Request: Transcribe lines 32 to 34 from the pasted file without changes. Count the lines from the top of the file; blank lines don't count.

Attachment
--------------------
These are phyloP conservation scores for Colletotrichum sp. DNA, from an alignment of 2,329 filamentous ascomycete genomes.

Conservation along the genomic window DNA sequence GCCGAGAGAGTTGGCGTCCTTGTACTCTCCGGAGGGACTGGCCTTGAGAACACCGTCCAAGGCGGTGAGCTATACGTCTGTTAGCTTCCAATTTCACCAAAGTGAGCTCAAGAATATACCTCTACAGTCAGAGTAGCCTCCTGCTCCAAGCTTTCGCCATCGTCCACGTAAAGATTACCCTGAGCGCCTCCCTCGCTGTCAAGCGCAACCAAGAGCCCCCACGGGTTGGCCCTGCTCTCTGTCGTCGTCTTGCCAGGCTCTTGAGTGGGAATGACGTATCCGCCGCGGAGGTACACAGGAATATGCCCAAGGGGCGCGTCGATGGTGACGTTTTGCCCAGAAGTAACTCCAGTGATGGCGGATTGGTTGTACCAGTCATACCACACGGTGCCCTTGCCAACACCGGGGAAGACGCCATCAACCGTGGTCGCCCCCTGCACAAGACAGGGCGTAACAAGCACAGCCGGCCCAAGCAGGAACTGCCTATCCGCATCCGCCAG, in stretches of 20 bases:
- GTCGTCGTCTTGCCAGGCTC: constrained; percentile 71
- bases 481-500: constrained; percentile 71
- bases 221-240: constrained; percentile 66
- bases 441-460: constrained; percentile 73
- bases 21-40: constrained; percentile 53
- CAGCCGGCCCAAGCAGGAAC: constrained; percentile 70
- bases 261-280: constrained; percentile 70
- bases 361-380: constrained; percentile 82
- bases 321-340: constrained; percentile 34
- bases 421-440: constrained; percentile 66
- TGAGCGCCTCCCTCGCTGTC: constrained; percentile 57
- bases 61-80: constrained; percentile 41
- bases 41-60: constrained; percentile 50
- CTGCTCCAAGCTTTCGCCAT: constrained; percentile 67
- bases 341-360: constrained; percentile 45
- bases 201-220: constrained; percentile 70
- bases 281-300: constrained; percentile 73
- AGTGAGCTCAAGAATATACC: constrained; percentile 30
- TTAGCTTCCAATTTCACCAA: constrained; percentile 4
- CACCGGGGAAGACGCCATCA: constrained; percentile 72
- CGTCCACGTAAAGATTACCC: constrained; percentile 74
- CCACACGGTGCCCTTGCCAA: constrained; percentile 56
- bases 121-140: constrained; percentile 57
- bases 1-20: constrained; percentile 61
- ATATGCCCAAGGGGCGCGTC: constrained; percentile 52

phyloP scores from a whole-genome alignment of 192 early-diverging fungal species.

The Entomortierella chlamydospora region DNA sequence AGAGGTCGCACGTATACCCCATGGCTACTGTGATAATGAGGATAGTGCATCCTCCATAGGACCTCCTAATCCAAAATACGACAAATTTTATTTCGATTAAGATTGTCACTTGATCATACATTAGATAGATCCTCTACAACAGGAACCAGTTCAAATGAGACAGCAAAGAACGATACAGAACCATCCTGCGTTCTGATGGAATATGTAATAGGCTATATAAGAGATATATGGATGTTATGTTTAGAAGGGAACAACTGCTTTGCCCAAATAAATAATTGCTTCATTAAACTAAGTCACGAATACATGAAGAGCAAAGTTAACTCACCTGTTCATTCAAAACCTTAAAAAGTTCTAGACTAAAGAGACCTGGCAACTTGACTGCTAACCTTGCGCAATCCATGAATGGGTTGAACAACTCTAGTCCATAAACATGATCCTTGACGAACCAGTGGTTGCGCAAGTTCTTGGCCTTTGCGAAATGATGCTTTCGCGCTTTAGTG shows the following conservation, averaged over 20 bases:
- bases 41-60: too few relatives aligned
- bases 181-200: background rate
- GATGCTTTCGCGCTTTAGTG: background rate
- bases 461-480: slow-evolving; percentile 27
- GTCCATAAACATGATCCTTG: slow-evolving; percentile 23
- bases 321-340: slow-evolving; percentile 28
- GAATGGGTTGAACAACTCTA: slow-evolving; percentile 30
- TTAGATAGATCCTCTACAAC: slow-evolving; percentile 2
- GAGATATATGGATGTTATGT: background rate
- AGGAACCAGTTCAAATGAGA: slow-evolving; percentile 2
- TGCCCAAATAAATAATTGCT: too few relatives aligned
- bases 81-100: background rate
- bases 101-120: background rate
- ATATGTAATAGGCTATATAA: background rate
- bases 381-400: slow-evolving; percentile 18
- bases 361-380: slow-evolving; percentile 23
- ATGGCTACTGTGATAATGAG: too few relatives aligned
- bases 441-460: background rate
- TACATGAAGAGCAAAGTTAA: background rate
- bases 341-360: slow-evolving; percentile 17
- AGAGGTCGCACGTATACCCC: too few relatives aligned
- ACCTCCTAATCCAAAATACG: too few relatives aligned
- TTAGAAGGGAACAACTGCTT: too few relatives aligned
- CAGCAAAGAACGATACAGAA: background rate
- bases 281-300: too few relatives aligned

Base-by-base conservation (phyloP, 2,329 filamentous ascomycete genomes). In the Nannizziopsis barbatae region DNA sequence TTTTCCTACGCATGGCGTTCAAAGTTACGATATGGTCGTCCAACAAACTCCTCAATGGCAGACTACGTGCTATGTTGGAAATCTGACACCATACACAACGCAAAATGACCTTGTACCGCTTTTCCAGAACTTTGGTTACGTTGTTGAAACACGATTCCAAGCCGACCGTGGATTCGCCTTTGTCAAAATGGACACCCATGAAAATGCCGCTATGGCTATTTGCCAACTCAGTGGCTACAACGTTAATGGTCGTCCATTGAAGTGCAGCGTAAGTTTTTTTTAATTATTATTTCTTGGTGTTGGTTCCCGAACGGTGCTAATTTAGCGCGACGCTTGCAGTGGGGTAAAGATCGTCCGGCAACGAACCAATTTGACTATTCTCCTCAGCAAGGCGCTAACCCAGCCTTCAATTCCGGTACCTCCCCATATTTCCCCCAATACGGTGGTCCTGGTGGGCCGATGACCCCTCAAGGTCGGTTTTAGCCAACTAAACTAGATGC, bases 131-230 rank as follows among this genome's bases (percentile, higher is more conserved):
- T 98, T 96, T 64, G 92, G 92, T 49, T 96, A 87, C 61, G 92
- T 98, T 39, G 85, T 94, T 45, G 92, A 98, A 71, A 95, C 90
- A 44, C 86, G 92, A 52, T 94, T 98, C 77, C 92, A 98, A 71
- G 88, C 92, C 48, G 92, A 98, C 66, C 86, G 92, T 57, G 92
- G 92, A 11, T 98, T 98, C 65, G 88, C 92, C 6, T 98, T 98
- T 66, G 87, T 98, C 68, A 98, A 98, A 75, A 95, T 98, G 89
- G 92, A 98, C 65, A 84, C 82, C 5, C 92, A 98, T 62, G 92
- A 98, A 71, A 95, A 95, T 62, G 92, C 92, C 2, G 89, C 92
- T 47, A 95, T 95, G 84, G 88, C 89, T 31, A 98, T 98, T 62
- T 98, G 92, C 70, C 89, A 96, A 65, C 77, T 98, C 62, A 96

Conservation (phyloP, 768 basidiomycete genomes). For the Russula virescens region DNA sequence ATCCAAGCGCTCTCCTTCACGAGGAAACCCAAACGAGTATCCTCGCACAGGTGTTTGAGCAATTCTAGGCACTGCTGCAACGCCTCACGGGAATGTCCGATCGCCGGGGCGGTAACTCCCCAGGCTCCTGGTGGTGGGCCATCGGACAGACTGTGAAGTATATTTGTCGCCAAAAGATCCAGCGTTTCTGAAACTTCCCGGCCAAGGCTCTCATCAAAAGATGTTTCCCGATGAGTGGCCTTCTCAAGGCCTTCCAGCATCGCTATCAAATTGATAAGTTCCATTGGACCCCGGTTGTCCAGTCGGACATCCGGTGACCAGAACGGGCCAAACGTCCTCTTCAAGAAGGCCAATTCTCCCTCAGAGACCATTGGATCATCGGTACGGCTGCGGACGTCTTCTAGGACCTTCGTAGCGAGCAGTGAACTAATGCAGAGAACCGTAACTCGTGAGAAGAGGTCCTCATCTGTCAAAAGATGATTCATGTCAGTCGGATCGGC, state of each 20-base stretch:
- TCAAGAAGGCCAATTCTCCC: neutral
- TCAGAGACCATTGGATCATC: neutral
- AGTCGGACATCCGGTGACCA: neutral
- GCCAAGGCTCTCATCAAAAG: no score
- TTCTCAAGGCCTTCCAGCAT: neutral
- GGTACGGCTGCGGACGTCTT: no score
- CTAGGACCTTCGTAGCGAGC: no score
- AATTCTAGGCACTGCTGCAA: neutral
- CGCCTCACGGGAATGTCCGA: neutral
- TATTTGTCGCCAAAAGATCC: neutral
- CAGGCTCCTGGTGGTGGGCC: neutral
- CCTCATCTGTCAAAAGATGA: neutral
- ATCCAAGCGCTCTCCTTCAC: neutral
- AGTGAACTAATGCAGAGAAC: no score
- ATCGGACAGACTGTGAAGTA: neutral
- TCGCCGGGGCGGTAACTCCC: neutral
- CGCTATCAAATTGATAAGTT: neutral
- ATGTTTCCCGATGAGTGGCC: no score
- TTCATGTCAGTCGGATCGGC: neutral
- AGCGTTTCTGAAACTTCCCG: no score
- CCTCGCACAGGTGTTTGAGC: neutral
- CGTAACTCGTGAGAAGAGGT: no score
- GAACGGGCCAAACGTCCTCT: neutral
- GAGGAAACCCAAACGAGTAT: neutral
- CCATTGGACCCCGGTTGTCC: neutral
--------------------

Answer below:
- GATGCTTTCGCGCTTTAGTG: background rate
- bases 461-480: slow-evolving; percentile 27
- GTCCATAAACATGATCCTTG: slow-evolving; percentile 23